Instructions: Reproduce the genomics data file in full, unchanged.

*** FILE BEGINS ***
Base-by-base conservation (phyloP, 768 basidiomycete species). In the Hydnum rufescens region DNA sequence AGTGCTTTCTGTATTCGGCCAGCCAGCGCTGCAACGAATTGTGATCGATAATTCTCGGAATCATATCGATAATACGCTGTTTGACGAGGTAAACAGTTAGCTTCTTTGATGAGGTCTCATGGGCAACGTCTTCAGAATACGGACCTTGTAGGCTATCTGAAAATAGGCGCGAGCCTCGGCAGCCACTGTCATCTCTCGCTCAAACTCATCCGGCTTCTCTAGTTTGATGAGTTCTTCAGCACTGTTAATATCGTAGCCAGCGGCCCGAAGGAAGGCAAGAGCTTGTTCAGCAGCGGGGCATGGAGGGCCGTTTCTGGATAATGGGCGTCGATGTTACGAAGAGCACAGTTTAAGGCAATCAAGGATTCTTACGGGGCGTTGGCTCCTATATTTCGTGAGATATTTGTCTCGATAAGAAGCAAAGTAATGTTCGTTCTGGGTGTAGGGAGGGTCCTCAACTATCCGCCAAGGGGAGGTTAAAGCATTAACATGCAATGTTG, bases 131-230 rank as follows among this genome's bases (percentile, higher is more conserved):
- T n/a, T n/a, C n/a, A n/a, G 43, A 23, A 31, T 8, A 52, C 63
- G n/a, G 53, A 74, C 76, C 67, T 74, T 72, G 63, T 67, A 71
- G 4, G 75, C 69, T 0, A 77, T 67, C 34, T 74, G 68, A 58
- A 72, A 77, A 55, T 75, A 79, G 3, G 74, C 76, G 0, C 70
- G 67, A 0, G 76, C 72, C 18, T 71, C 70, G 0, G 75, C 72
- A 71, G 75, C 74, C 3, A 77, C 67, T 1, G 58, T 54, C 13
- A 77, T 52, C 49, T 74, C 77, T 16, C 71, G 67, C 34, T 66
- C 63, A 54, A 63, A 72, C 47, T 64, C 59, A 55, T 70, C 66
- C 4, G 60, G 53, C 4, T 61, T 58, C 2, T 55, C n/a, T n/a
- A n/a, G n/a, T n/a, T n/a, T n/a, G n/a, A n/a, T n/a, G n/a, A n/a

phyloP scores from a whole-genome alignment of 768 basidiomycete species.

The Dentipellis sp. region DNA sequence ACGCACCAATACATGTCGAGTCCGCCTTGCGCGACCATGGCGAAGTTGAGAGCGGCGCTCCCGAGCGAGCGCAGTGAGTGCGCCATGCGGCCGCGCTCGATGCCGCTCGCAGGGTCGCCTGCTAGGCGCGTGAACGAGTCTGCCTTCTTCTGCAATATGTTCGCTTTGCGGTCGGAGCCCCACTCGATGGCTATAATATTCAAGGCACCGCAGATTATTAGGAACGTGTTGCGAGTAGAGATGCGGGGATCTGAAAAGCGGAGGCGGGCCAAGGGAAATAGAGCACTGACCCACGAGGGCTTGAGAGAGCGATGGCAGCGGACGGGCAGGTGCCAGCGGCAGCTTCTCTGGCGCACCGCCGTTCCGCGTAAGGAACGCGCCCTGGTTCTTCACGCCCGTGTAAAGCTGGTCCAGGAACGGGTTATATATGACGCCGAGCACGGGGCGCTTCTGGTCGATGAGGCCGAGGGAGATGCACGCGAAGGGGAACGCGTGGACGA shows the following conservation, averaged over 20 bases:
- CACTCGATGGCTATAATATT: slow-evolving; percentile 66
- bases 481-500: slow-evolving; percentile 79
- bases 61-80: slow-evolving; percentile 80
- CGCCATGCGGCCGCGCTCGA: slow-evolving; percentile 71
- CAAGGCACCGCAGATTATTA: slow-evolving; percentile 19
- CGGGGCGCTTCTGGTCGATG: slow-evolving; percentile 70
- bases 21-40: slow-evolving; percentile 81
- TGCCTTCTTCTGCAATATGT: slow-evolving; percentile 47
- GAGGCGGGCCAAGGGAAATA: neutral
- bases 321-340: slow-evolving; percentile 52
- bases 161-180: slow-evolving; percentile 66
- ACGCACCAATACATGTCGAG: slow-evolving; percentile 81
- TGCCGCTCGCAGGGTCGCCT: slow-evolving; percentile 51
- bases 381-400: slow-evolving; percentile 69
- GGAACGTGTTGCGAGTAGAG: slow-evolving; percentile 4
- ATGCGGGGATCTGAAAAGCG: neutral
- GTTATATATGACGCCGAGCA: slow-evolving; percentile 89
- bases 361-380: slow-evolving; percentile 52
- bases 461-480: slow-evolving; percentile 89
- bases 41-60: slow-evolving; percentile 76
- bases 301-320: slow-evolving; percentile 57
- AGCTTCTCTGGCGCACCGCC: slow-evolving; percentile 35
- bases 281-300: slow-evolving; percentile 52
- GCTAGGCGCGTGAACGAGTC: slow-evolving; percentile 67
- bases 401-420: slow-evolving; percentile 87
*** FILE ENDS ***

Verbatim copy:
Base-by-base conservation (phyloP, 768 basidiomycete species). In the Hydnum rufescens region DNA sequence AGTGCTTTCTGTATTCGGCCAGCCAGCGCTGCAACGAATTGTGATCGATAATTCTCGGAATCATATCGATAATACGCTGTTTGACGAGGTAAACAGTTAGCTTCTTTGATGAGGTCTCATGGGCAACGTCTTCAGAATACGGACCTTGTAGGCTATCTGAAAATAGGCGCGAGCCTCGGCAGCCACTGTCATCTCTCGCTCAAACTCATCCGGCTTCTCTAGTTTGATGAGTTCTTCAGCACTGTTAATATCGTAGCCAGCGGCCCGAAGGAAGGCAAGAGCTTGTTCAGCAGCGGGGCATGGAGGGCCGTTTCTGGATAATGGGCGTCGATGTTACGAAGAGCACAGTTTAAGGCAATCAAGGATTCTTACGGGGCGTTGGCTCCTATATTTCGTGAGATATTTGTCTCGATAAGAAGCAAAGTAATGTTCGTTCTGGGTGTAGGGAGGGTCCTCAACTATCCGCCAAGGGGAGGTTAAAGCATTAACATGCAATGTTG, bases 131-230 rank as follows among this genome's bases (percentile, higher is more conserved):
- T n/a, T n/a, C n/a, A n/a, G 43, A 23, A 31, T 8, A 52, C 63
- G n/a, G 53, A 74, C 76, C 67, T 74, T 72, G 63, T 67, A 71
- G 4, G 75, C 69, T 0, A 77, T 67, C 34, T 74, G 68, A 58
- A 72, A 77, A 55, T 75, A 79, G 3, G 74, C 76, G 0, C 70
- G 67, A 0, G 76, C 72, C 18, T 71, C 70, G 0, G 75, C 72
- A 71, G 75, C 74, C 3, A 77, C 67, T 1, G 58, T 54, C 13
- A 77, T 52, C 49, T 74, C 77, T 16, C 71, G 67, C 34, T 66
- C 63, A 54, A 63, A 72, C 47, T 64, C 59, A 55, T 70, C 66
- C 4, G 60, G 53, C 4, T 61, T 58, C 2, T 55, C n/a, T n/a
- A n/a, G n/a, T n/a, T n/a, T n/a, G n/a, A n/a, T n/a, G n/a, A n/a

phyloP scores from a whole-genome alignment of 768 basidiomycete species.

The Dentipellis sp. region DNA sequence ACGCACCAATACATGTCGAGTCCGCCTTGCGCGACCATGGCGAAGTTGAGAGCGGCGCTCCCGAGCGAGCGCAGTGAGTGCGCCATGCGGCCGCGCTCGATGCCGCTCGCAGGGTCGCCTGCTAGGCGCGTGAACGAGTCTGCCTTCTTCTGCAATATGTTCGCTTTGCGGTCGGAGCCCCACTCGATGGCTATAATATTCAAGGCACCGCAGATTATTAGGAACGTGTTGCGAGTAGAGATGCGGGGATCTGAAAAGCGGAGGCGGGCCAAGGGAAATAGAGCACTGACCCACGAGGGCTTGAGAGAGCGATGGCAGCGGACGGGCAGGTGCCAGCGGCAGCTTCTCTGGCGCACCGCCGTTCCGCGTAAGGAACGCGCCCTGGTTCTTCACGCCCGTGTAAAGCTGGTCCAGGAACGGGTTATATATGACGCCGAGCACGGGGCGCTTCTGGTCGATGAGGCCGAGGGAGATGCACGCGAAGGGGAACGCGTGGACGA shows the following conservation, averaged over 20 bases:
- CACTCGATGGCTATAATATT: slow-evolving; percentile 66
- bases 481-500: slow-evolving; percentile 79
- bases 61-80: slow-evolving; percentile 80
- CGCCATGCGGCCGCGCTCGA: slow-evolving; percentile 71
- CAAGGCACCGCAGATTATTA: slow-evolving; percentile 19
- CGGGGCGCTTCTGGTCGATG: slow-evolving; percentile 70
- bases 21-40: slow-evolving; percentile 81
- TGCCTTCTTCTGCAATATGT: slow-evolving; percentile 47
- GAGGCGGGCCAAGGGAAATA: neutral
- bases 321-340: slow-evolving; percentile 52
- bases 161-180: slow-evolving; percentile 66
- ACGCACCAATACATGTCGAG: slow-evolving; percentile 81
- TGCCGCTCGCAGGGTCGCCT: slow-evolving; percentile 51
- bases 381-400: slow-evolving; percentile 69
- GGAACGTGTTGCGAGTAGAG: slow-evolving; percentile 4
- ATGCGGGGATCTGAAAAGCG: neutral
- GTTATATATGACGCCGAGCA: slow-evolving; percentile 89
- bases 361-380: slow-evolving; percentile 52
- bases 461-480: slow-evolving; percentile 89
- bases 41-60: slow-evolving; percentile 76
- bases 301-320: slow-evolving; percentile 57
- AGCTTCTCTGGCGCACCGCC: slow-evolving; percentile 35
- bases 281-300: slow-evolving; percentile 52
- GCTAGGCGCGTGAACGAGTC: slow-evolving; percentile 67
- bases 401-420: slow-evolving; percentile 87